|Praying in unison is part of the Islamic memeplex.|
Muslim Brotherhood supporters in Cairo, June 2012
"Although terrorist groups generate headlines, more moderate Islamist groups enjoy far deeper and broader support in the Muslim world."
A scholarly review of the book "Rethinking Political Islam", by Shadi Hamid and William McCants, in the journal Foreign Affairs.
At the beginning, it makes the point (quoted above) that I've made over many years. That it's not terrorism -- or not just terrorism -- that is the real threat to the west and western liberal values. It's pious Islam -- or what they call here "political Islam" and "Islamism".
Remember the concentric circles of Islam: with Jihad in the centre -- the smallest group, but the most lethal. The next circle, around terroristic jihadis, is "Islamists", those who want Islam to spread, and eventually rule the world via Sharia (when there will be "Peace" hence why the Islamists can say that it's a "Religion of Peace"), but who don't want -- or not necessarily or by default -- to do it through violence. Then on the outermost circle represents those Muslims who are "moderate" in the sense that they don't want to spread Islam -- though no doubt they are happy if it does -- and are more like "cultural Muslims", that is Muslims by birth or simply by culture. These are the Muslims that just "want to get on with life, like the rest of us", we so often hear about. The "vast majority" of peaceful Muslims. In fact the first two circles amount to anwhere between 15% and 25% (various studies) of all the 1.5 billion Muslims in the world, and hence quite a large -- one might say huge -- minority of between 225 million and 375 million.
Plenty, that is, to be somewhat.... troublesome... shall we say... At least to those of us who think the values of Islam have little if anything to offer the post-Enlightenment Western values. And yes, there are differences between cultures and some of them are better than others.
The review is a great tour of Islam and Islamism in the last century.
Here's a quote from the beginning of the essay which makes that point.
... the book’s focus on mainstream Islamists is warranted, because although terrorist groups generate headlines, more moderate groups enjoy far deeper and broader support in the Muslim world—and thus pose a more profound long-term challenge to secular states of all kinds. They are genuine social movements with concrete, near-term goals: if they support the idea of a global caliphate, they consider it a distant dream. In the here and now, they seek accommodation with existing institutions and build support by setting up charities that fill the gap left by poor governance in much of the Muslim world. With the goodwill this generates, they try to persuade people to “return” to Islam through piety: attending mosque, praying openly in public spaces, and, for women, wearing the veil. They do not overtly contest the legitimacy of secular governments but instead try to influence them; they enter into the electoral arena when allowed to do so and are open to contacts and negotiation.The article is a good corrective to a recent Economist article, which asked "Can political Islam make it in the modern world?"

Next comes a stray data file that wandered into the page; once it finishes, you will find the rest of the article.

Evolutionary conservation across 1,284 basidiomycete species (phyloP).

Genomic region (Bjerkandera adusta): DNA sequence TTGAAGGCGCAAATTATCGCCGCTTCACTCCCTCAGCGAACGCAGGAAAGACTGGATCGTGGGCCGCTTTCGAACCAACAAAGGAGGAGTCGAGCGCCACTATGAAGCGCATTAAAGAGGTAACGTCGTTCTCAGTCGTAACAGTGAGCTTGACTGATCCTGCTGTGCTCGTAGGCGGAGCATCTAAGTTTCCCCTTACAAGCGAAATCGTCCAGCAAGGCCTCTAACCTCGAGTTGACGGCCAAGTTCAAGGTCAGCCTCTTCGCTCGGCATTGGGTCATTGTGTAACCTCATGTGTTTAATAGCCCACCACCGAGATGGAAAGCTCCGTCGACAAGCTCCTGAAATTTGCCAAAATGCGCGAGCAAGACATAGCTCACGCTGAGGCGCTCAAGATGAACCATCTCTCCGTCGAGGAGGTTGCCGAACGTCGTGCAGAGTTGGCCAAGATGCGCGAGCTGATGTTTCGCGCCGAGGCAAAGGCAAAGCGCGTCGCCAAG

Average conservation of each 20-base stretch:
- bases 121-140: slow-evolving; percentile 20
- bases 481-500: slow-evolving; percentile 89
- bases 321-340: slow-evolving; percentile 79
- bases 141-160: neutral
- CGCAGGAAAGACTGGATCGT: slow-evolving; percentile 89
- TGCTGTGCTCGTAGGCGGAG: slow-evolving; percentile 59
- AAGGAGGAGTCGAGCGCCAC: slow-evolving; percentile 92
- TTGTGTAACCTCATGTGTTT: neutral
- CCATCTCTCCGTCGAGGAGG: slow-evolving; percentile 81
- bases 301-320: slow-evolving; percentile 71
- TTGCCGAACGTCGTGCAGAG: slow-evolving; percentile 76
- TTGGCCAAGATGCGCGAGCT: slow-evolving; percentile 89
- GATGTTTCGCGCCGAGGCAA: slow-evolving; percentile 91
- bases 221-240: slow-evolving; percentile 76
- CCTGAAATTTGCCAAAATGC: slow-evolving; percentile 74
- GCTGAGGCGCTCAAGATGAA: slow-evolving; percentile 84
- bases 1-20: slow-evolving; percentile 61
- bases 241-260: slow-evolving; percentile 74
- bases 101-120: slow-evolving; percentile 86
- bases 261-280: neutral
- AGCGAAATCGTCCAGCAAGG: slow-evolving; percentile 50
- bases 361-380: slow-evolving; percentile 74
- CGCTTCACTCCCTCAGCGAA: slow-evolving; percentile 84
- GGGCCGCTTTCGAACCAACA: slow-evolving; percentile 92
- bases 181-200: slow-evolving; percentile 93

That article tended to see Tunisia as a positive example of what could happen in the Arab world. But Roy's article is more downbeat, and with my own observations of what's happened to Islam in Islamic countries, I'm also on the gloomy end of these predictions. That is, I'm more of Roy's outlook than the Economist's.
Here's Roy's concluding para:
It seems unlikely that the secularization of Islamic politics will be accompanied by a drift away from traditional values in Muslim countries, at least in the foreseeable future. (Tunisia is not likely to legalize gay marriage anytime soon.) But separating mosque and state poses a more acute short-term risk for Islamist parties such as Ennahda: it could provide an opening for jihadist extremists, who often refer to themselves as “foreigners in this world.” That phrase comes from a well-known chant, or nashid, popularized during the trials of members of the Egyptian Muslim Brotherhood in the 1960s. It is an expression of the idea that, in their ideological purity and refusal to accommodate secular norms and institutions, jihadists represent the only true Islamists—and, perhaps, the only true Muslims. The danger is that if mainstream Islamists purchase inclusion in the secular state at the price of separating their political goals from their religious and social ones (as in Tunisia), or suffer exclusion from the state owing to their own overreach and a repressive backlash against it (as in Egypt), young Muslims seeking “authentic” religious and political identities might look elsewhere. And the jihadists will be waiting for them.